Burnt Lumpia,

I felt the repercussions later that night though...no heart attack yet, but heart burn!

Kirk,

It's pretty good. I like it because it's still new and they seem to put a little bit of care in the dishes they prepare. Who knows what might happen in a year!

WC,

OH MAN! How did I miss your post! I went back and saw in your archives and had I read it before I went to this new one, I WOULD'VE ordered the chicken knees and the other game meats, especially the frog. To be honest, I was being treated, so I didn't go through the menu as well as I would normally. I've linked your review to mine!

 
At 11:05 AM, Blogger 冬冬 said...

Elmo, I went there for lunch a while ago too, how come I didn't get the free desserts?! The dessert looks great though, really wanna try!!

Their food is good, but the food has nothign to do with Macau...?! Kinda weird they name a restaurant macau street, but with just regular chinese food hehe.

 
At 3:36 PM, Blogger Kathy said...

Hey Elmo!
I always passed by the monterey park location and never thought go in...now I really regret it and I don't know if I'll ever be back in LA! :( The almond pudding at the end was a really nice touch, never seen it served that way before!

 
At 10:56 PM, Blogger Wandering Chopsticks said...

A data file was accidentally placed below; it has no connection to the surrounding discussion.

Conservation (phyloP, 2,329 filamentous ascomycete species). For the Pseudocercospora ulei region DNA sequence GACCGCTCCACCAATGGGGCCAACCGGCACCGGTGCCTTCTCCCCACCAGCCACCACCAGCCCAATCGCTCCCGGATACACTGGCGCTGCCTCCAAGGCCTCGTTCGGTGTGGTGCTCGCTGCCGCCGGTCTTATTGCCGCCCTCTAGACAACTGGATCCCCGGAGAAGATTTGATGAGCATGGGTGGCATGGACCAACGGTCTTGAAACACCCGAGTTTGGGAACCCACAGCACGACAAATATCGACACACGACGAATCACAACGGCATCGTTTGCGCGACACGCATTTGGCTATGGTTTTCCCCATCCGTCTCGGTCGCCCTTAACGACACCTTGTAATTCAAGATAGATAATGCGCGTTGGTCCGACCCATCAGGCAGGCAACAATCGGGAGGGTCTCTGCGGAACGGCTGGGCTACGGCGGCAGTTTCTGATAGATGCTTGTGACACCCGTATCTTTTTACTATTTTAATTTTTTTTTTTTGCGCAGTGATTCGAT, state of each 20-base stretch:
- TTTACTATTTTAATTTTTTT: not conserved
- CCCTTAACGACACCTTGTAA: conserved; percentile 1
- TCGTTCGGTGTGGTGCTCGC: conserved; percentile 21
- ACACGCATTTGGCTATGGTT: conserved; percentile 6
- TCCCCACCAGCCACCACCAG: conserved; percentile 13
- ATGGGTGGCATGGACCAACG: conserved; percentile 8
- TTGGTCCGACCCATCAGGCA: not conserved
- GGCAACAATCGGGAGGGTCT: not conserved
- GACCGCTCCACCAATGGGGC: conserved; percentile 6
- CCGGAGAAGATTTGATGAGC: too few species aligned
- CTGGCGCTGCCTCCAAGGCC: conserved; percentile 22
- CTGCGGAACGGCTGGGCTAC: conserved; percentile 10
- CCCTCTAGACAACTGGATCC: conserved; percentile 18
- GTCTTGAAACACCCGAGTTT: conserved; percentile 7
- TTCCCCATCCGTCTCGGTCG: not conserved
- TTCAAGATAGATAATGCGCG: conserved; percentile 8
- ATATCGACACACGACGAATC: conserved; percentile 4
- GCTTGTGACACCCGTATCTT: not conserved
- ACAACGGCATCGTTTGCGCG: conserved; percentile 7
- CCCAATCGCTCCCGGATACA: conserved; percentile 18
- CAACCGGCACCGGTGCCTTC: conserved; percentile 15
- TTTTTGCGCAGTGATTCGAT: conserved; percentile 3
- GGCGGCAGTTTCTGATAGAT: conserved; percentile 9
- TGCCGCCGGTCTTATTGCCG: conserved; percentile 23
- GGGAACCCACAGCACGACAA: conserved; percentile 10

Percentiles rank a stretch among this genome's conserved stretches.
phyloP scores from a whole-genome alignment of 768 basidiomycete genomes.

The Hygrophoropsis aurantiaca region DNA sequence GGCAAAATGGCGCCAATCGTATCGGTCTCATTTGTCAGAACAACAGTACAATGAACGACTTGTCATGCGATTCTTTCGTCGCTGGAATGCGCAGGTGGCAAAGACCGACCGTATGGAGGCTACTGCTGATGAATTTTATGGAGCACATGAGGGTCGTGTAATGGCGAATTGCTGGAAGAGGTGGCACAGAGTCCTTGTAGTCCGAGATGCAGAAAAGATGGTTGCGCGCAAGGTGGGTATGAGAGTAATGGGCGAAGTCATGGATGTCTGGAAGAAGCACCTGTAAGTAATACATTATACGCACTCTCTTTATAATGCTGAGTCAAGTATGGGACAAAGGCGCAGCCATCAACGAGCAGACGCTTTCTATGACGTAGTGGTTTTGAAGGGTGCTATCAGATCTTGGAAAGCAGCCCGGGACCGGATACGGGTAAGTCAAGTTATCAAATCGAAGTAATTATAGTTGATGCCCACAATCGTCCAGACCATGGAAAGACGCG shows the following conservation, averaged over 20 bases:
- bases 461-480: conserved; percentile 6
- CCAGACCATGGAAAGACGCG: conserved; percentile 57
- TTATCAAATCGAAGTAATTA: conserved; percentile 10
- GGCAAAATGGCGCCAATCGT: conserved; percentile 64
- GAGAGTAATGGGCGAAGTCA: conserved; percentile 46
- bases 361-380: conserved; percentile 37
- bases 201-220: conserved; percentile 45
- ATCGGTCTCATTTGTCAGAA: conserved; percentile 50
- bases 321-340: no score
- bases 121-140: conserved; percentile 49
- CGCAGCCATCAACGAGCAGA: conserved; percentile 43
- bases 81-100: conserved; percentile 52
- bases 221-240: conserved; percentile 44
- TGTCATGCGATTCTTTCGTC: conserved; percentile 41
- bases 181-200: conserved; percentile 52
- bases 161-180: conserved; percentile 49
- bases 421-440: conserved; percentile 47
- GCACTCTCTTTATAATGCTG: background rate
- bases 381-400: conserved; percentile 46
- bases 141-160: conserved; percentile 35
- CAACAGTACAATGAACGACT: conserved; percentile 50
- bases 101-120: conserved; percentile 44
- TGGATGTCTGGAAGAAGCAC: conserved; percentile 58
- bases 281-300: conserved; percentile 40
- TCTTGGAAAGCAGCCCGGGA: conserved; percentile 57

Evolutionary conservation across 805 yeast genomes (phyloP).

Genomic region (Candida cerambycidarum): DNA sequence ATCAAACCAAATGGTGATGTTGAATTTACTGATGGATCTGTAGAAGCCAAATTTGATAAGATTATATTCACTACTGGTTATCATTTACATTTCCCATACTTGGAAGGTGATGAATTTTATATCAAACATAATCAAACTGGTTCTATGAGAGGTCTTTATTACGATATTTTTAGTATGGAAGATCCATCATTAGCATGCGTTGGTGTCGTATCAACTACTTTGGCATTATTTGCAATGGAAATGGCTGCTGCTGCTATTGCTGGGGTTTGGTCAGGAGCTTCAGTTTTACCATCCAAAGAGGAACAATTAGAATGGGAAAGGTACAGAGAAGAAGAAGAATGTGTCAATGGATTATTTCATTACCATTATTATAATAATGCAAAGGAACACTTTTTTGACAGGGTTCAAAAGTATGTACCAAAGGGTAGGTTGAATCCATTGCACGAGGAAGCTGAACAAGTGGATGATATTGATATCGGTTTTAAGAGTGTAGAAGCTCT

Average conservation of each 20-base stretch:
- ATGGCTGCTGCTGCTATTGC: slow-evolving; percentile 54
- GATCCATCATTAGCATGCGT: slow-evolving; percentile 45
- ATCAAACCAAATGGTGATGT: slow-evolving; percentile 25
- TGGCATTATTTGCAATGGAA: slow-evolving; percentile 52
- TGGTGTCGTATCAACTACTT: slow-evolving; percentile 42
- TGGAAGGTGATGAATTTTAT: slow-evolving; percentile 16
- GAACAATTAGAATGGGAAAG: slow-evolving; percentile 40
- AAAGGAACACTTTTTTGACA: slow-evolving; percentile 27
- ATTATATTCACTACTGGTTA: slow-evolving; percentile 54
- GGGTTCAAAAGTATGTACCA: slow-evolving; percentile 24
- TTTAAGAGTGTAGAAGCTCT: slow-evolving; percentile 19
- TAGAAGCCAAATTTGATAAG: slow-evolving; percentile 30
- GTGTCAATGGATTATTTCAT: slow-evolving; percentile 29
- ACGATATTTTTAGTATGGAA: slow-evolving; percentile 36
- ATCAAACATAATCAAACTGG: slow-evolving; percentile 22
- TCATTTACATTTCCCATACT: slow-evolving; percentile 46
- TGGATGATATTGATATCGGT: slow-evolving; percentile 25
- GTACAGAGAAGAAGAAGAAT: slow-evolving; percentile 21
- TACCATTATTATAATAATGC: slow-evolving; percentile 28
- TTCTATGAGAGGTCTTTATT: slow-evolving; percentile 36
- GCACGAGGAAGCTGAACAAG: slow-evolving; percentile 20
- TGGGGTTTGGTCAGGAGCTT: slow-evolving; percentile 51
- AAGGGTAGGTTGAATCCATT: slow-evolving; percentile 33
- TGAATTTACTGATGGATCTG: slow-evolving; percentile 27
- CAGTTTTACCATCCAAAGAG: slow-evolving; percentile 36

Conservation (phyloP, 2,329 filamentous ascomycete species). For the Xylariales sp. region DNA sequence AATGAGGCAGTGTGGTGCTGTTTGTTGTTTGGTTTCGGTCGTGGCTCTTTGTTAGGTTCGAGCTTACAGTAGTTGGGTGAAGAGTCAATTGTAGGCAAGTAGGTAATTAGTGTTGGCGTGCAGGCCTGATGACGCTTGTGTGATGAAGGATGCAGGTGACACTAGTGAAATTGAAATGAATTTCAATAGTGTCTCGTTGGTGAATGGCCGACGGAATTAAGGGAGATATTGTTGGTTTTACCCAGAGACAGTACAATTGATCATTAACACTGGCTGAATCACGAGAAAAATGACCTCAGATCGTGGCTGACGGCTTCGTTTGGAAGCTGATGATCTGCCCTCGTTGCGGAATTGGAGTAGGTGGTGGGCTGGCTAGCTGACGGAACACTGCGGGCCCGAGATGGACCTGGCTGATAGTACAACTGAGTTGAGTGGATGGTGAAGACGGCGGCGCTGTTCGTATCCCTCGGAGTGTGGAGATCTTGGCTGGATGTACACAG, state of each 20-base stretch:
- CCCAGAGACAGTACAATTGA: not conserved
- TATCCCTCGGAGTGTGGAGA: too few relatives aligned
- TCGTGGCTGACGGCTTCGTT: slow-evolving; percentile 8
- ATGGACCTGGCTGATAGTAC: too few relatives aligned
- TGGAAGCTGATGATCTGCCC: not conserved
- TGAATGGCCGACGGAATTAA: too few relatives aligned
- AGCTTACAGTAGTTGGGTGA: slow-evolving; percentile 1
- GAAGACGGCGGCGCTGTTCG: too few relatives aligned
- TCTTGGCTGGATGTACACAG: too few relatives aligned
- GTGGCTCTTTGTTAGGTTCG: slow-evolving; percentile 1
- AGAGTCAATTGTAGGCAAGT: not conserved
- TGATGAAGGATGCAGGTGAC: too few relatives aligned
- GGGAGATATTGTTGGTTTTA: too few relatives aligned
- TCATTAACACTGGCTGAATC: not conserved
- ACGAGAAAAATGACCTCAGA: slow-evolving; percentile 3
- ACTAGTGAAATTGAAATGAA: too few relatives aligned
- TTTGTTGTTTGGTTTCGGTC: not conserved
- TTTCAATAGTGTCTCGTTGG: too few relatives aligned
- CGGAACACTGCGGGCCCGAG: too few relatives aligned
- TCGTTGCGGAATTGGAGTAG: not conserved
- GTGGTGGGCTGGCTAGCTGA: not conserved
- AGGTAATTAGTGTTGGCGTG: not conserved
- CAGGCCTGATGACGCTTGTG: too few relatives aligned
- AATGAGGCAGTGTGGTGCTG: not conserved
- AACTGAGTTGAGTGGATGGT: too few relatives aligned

Elmo,
I just mentioned this to my brother and sister-in-law during dinner and she says this location is much saltier and not as tasty as the one in Monterey Park. If you want to come up and do a comparison at some point, I'll meet up with you and we can concentrate on the Macanese specialties. Although, I still like ordering the exotic stuff to freak people out. :)

 
At 12:15 AM, Blogger Chubbypanda said...

I love it when you go to town on a restaurant. I love it even more when I'm there too. Take me next time! =)

 
At 3:38 PM, Blogger Jeanine said...

Ok, here's another question: I never get what to do when I'm served crab (particularly thin-shelled but not soft-shelled crab)and shrimp which is all battered and sauced on the shell. Are you supposed to eat the shell? If not, why is all the seasoning on the shell? Are you just supposed to get it all over your hands while prying out the meat? Or is there some other, secret method? Dilemmas like this is why my parents' favorite restaurant is Burger King.

 
At 3:26 PM, Blogger Kevin said...

Wonderful post: looks delicious. I have some good news for your arteries: crab is not high in cholesterol as most people are led to believe. In fact, if that was dungeness crab you were eating, it only has 22 mg of cholesterol per serving: the same amount as a skinless piece of chicken breast. If you can ignore the deep fried coating: you're eating health food!

 
At 5:19 PM, Blogger jeannie said...

Hey isn't that the same plaza where the Malaysian restaurant is at? (I consider that part of South St Cerritos, hehe.) I never think of getting Chinese food when I'm in Artesia...with the exception of the Ranch 99 Plaza it's practically all Indian restaurants. It's good you don't have to drive all the way out to SGV for Chinese food!

 
At 7:16 AM, Blogger Beach said...

Elmo,
This is the same restaurant that used to be occupied by a Phillipino buffet. Our family always eat at the one next door Canaan ( used to call Shanghai). I got to try this one next week.